However, much of this work has been conducted only in the past two decades following the elucidation of the molecular constituents of the EC system that began with the serendipitous discovery of the cannabinoid 1 receptor (CB1).

Since then, novel pharmacological and genetic tools have enabled researchers to manipulate select components of the EC system, to determine their contribution to the motivation to consume ethanol.

From these preclinical studies, it is evident that CB1 contributes the motivational and reinforcing properties of ethanol, and chronic consumption of ethanol alters EC transmitter levels and CB1 expression in brain nuclei associated with addiction pathways.

These results are augmented by
in vitro and ex vivo studies showing that acute and chronic treatment with ethanol produces physiologically relevant alterations in the function of the EC system.

This report provides a current and comprehensive review of the literature regarding the interactions between ethanol and the EC system.

We begin be reviewing the studies published prior to the discovery of the EC system that compared the behavioral and physiological effects of cannabinoids with ethanol in addition to cross-tolerance between these drugs.

Next, a brief overview of the molecular constituents of the EC system is provided as context for the subsequent review of more recent studies examining the interaction of ethanol with the EC system.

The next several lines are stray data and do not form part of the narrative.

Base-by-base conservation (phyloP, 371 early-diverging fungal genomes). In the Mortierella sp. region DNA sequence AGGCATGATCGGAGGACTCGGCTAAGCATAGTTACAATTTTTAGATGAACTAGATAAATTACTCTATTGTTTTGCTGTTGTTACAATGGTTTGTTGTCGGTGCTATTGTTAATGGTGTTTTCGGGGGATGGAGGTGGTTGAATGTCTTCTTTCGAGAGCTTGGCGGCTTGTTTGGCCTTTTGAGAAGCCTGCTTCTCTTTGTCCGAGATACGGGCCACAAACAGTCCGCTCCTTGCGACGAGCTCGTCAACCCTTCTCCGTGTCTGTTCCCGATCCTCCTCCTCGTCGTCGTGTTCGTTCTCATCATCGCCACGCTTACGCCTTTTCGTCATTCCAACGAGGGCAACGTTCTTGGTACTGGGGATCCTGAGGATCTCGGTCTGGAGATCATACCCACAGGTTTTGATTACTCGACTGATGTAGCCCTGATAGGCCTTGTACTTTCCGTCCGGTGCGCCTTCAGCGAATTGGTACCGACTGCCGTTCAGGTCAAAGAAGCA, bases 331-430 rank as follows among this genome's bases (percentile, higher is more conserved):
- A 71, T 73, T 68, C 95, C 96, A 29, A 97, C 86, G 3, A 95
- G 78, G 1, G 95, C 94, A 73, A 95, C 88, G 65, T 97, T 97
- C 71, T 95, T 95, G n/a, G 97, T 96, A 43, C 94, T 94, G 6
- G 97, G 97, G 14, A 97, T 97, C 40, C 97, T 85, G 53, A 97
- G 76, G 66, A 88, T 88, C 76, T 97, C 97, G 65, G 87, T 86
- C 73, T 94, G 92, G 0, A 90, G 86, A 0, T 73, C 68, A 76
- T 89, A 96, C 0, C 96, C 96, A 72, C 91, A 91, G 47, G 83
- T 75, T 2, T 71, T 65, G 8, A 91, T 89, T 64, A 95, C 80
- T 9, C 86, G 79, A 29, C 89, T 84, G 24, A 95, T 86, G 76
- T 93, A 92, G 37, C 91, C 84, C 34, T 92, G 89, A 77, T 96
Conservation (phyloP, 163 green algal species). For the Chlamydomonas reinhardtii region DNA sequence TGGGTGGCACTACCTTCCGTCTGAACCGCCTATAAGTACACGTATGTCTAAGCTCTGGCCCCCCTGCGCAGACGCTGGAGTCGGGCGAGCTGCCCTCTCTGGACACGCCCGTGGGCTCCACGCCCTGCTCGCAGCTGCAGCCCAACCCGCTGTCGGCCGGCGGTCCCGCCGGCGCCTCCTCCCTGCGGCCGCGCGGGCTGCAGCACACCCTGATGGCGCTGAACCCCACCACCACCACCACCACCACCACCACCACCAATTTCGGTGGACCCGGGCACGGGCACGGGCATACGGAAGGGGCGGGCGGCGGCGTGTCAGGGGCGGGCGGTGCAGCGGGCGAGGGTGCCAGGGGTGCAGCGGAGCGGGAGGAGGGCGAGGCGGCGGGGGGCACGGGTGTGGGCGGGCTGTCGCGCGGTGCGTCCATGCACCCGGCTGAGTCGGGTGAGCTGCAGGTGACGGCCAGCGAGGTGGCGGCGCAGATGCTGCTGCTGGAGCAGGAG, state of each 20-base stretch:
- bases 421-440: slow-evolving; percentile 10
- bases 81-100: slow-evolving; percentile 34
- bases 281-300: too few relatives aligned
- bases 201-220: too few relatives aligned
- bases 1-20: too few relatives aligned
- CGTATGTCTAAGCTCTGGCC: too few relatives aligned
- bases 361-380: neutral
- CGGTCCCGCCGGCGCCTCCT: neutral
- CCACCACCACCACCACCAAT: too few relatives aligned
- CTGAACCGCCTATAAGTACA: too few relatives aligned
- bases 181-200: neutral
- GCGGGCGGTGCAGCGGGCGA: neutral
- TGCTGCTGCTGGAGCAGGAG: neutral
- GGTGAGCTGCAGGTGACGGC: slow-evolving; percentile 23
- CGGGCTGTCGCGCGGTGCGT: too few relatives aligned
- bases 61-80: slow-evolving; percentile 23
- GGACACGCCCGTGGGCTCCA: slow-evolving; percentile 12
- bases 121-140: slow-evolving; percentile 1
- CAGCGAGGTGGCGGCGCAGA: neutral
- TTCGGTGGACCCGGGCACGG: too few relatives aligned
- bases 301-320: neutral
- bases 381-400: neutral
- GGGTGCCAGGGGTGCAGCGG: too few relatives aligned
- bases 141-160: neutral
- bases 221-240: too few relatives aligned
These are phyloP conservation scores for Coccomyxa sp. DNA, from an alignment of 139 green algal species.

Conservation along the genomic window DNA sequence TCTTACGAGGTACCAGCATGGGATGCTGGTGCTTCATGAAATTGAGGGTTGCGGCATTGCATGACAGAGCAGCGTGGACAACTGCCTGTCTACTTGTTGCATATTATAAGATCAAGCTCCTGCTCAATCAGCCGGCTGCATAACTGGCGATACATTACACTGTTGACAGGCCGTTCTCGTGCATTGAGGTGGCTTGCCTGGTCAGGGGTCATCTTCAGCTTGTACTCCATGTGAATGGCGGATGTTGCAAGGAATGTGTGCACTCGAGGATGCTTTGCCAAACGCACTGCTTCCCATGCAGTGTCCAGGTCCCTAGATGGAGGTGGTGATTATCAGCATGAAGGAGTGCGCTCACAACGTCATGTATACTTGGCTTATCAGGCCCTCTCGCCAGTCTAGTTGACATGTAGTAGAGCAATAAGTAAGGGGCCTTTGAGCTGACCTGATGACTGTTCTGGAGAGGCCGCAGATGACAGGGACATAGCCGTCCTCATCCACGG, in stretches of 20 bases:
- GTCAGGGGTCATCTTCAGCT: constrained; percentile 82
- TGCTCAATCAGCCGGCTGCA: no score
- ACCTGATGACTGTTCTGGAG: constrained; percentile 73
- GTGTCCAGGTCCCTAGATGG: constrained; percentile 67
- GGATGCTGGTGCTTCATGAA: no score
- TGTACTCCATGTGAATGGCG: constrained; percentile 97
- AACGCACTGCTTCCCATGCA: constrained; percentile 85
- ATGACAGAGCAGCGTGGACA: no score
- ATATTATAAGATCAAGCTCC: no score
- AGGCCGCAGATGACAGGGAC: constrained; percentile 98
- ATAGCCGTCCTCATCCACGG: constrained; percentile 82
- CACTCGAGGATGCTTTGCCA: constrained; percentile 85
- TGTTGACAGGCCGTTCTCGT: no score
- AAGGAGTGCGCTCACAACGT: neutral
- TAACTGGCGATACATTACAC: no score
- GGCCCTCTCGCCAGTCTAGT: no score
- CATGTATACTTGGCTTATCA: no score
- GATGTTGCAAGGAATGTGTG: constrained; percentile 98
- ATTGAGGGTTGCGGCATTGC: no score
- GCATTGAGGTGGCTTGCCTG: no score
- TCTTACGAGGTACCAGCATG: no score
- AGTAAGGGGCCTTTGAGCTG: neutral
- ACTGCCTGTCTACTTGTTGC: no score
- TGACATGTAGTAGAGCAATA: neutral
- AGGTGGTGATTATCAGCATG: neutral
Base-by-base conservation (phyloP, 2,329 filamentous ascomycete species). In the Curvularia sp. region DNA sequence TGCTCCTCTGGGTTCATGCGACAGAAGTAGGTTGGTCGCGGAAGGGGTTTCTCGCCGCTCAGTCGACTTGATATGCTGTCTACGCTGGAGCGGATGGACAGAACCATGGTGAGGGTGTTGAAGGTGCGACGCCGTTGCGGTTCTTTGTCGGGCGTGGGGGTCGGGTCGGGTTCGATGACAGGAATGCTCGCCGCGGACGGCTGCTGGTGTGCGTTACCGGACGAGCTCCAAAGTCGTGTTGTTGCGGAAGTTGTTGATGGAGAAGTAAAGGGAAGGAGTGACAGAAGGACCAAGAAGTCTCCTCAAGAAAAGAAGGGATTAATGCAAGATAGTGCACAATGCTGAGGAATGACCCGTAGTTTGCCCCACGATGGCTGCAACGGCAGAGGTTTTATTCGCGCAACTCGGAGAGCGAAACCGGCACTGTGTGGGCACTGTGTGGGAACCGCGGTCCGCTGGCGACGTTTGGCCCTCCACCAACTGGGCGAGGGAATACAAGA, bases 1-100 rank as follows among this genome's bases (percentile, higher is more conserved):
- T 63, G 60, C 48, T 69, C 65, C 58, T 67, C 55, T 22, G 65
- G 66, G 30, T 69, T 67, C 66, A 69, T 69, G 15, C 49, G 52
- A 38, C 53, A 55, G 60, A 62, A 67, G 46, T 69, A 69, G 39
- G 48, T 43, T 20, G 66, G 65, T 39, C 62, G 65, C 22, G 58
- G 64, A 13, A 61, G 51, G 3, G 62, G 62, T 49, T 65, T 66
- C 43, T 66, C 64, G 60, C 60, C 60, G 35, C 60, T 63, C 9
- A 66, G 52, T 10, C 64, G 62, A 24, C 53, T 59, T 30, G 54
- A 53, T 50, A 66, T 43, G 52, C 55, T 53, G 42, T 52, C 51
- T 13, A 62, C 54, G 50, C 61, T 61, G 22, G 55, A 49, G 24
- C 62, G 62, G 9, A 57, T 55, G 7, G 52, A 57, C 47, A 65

These results are compiled into a summary providing a scheme for the known changes to the components of the EC system in different stages of alcohol dependence.

Finally, future directions for research are discussed.

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Increased amplitude of P3 event-related potential in young binge drinkers

The aim of the present study was to determine how binge drinking (BD) affects brain functioning in male and female university students during the performance of a visual discrimination task.

Thirty two binge drinkers and 53 controls (non binge drinkers), with no history of other drug use, personal or family history of alcoholism or psychopathological disorders, were selected. Event-related potentials (ERPs) were recorded during the performance of a visual oddball task. The latency and amplitude of the N2 and P3b components of the ERPs were analyzed.

There were no differences between the groups in behavioral measures, but P3b amplitudes were significantly larger in binge drinkers than controls.